Gustav Klimt: Insipid Lady With Fan Sets New Auction Record For Europe

Left Gustav Klimt Woman With Fan 1917 Right Monet La Japonaise, an 1876

Dame mit Fächer (Lady with a Fan) 1917/8, the last portrait Gustav Klimt created before his untimely death, has sold in London for £85.3 million ($108.4 million) at Sotheby’s, setting a new record for the most expensive work of art ever auctioned in Europe. 

The painting was still on the easel in Klimt’s studio when he died in 1918. At this stage in his career, Klimt produced fashionable paintings for Viennese society patrons. This is not one of his best. It is an insipidly coloured, sugar coated, loosely painted composition, relying heavily on cultural appropriation from Japan. The composition is not dissimilar to “La Japonaise”, an 1876 oil painting by the French Impressionist Claude Monet, who created his work nearly forty years before Klimt. It is certainly not as fine an example of his work as the record breaking portrait of Adele Bloch-Bauer I, 1907, now in the Neue Gallery in New York. Ronald Lauder bought the painting for a reported US $135 million in 2006.

Gustav Klimt Monet La Japonaise, an 1876
Left: Klimt Woman With Fan 1917 Right: Monet La Japonaise, 1876

Gustav Klimt is widely regarded as one of the most significant artists of the late 19th and early 20th centuries. While he is often associated with the Art Nouveau movement and his decorative and ornamental style, Klimt’s contributions to the art world go beyond applied art.

Klimt’s paintings often feature highly stylised and intricate compositions characterised by elaborate patterns, symbolism, and sensuality. His works explore themes such as love, desire, life, and death, and he is mainly known for his portraits and allegorical paintings.

His famous painting, “The Kiss,” exemplifies his unique style and artistic vision. The painting combines fine and applied art elements, showcasing Klimt’s mastery of both realms. His use of gold leaf and decorative motifs adds to his works a luxurious and ornamental quality.

While Klimt’s association with the Vienna Secession and his collaborations on architectural projects and murals demonstrate his involvement in applied art, it is important to recognise that his paintings stand alone as significant artistic achievements. His innovative use of colour, composition, and symbolism, combined with his ability to capture the human form with grace and sensuality, solidify his place as a great painter.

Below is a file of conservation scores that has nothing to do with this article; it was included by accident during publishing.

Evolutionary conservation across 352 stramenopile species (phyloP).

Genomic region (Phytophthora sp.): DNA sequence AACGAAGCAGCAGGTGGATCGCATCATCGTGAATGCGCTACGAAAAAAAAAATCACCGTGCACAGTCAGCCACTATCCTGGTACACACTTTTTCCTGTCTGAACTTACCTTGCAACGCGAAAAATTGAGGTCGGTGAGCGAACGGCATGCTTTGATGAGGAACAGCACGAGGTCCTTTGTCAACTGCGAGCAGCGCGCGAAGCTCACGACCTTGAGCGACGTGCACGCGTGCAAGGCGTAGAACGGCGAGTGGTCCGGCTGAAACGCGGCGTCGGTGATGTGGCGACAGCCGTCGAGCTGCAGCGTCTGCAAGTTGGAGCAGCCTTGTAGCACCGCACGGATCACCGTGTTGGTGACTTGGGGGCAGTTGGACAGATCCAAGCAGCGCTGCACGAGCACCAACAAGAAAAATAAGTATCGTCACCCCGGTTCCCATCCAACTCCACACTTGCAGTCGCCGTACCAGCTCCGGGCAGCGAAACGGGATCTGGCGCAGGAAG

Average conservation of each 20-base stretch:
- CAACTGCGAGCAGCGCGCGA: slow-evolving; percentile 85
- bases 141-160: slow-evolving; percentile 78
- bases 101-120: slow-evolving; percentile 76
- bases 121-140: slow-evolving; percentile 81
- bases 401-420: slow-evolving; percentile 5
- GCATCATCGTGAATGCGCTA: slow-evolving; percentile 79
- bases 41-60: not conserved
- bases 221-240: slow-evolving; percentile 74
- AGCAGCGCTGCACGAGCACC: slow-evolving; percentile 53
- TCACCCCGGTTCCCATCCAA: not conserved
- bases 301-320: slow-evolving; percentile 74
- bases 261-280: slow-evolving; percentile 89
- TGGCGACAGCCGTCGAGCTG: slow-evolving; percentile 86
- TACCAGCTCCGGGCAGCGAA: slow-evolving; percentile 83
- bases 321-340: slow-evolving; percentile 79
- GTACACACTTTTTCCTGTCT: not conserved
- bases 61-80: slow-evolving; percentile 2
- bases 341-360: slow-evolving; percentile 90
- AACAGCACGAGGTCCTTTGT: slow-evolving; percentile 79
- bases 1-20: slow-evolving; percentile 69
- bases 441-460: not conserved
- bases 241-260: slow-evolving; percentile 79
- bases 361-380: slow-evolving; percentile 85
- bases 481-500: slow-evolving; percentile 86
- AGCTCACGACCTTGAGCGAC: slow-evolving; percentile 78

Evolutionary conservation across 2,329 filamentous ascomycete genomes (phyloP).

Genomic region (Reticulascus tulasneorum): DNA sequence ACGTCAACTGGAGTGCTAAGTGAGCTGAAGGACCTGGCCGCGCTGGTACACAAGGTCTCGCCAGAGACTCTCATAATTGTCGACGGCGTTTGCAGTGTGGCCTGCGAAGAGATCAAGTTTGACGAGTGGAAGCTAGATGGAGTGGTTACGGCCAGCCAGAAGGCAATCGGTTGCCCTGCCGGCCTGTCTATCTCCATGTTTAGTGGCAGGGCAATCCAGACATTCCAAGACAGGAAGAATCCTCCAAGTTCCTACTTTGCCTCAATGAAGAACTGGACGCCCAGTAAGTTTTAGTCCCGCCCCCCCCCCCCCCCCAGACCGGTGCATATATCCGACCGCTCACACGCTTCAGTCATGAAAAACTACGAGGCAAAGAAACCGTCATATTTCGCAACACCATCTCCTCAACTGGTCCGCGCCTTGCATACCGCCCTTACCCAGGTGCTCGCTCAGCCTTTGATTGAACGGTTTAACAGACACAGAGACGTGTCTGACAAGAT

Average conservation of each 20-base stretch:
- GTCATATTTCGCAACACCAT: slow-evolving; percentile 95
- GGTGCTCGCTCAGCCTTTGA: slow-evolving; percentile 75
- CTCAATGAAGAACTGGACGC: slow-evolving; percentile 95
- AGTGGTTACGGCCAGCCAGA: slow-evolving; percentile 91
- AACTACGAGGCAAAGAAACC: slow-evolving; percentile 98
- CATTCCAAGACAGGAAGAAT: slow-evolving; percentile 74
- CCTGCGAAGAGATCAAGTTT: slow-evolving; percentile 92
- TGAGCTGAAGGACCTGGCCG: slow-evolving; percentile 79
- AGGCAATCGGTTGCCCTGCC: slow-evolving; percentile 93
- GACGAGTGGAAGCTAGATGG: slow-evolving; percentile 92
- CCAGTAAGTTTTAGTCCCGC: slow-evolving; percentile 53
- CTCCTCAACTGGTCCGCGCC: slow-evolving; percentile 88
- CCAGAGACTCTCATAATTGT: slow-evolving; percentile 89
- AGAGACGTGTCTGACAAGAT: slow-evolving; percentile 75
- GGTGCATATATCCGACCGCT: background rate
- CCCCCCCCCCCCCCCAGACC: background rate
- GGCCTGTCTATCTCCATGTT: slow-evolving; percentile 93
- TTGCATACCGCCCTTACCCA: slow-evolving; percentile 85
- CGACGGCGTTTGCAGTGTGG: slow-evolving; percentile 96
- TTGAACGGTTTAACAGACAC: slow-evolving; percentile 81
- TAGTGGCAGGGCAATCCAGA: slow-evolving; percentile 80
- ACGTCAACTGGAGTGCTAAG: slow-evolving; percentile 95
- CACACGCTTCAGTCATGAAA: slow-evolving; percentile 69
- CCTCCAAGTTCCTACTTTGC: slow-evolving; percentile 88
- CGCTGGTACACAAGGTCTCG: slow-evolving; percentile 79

Klimt is considered a society painter to some extent. During his career, he received numerous commissions from wealthy patrons, including members of Vienna’s high society. He painted portraits of aristocrats, industrialists, and other affluent individuals, capturing their likenesses and reflecting their social status.

Klimt’s ability to portray his subjects with a sense of opulence and refinement made his works popular among the upper class. His portraits often depicted individuals in lavish clothing adorned with luxurious accessories, reflecting the wealth and status of his subjects.

Klimt was a prominent figure in Vienna’s cultural scene and was associated with the Vienna Secession, a group of artists who sought to break away from traditional academic art. The Vienna Secession and its members connected with Vienna’s elite and received support from wealthy patrons. Klimt’s involvement with the Vienna Secession and his participation in its exhibitions further solidified his status as a society painter.

It is worth noting that Klimt’s artistic output was not limited to societal portraiture. He also explored various themes and subjects beyond the realm of high society. His allegorical and symbolic paintings, as well as his landscapes and other figurative works, showcase his versatility as an artist.

While Klimt’s association with Vienna’s upper class and his portrayal of wealthy patrons contribute to his classification as a society painter, it is vital to recognise the breadth and depth of his artistic contributions beyond this particular genre.

The recently auctioned Dame mit Fächer (Lady with a Fan) 1917/18 to be clear, is not one of the great examples of Klimt’s work and just another benchmark of hyped Western art packaged and sold back to the region it was appropriated from.

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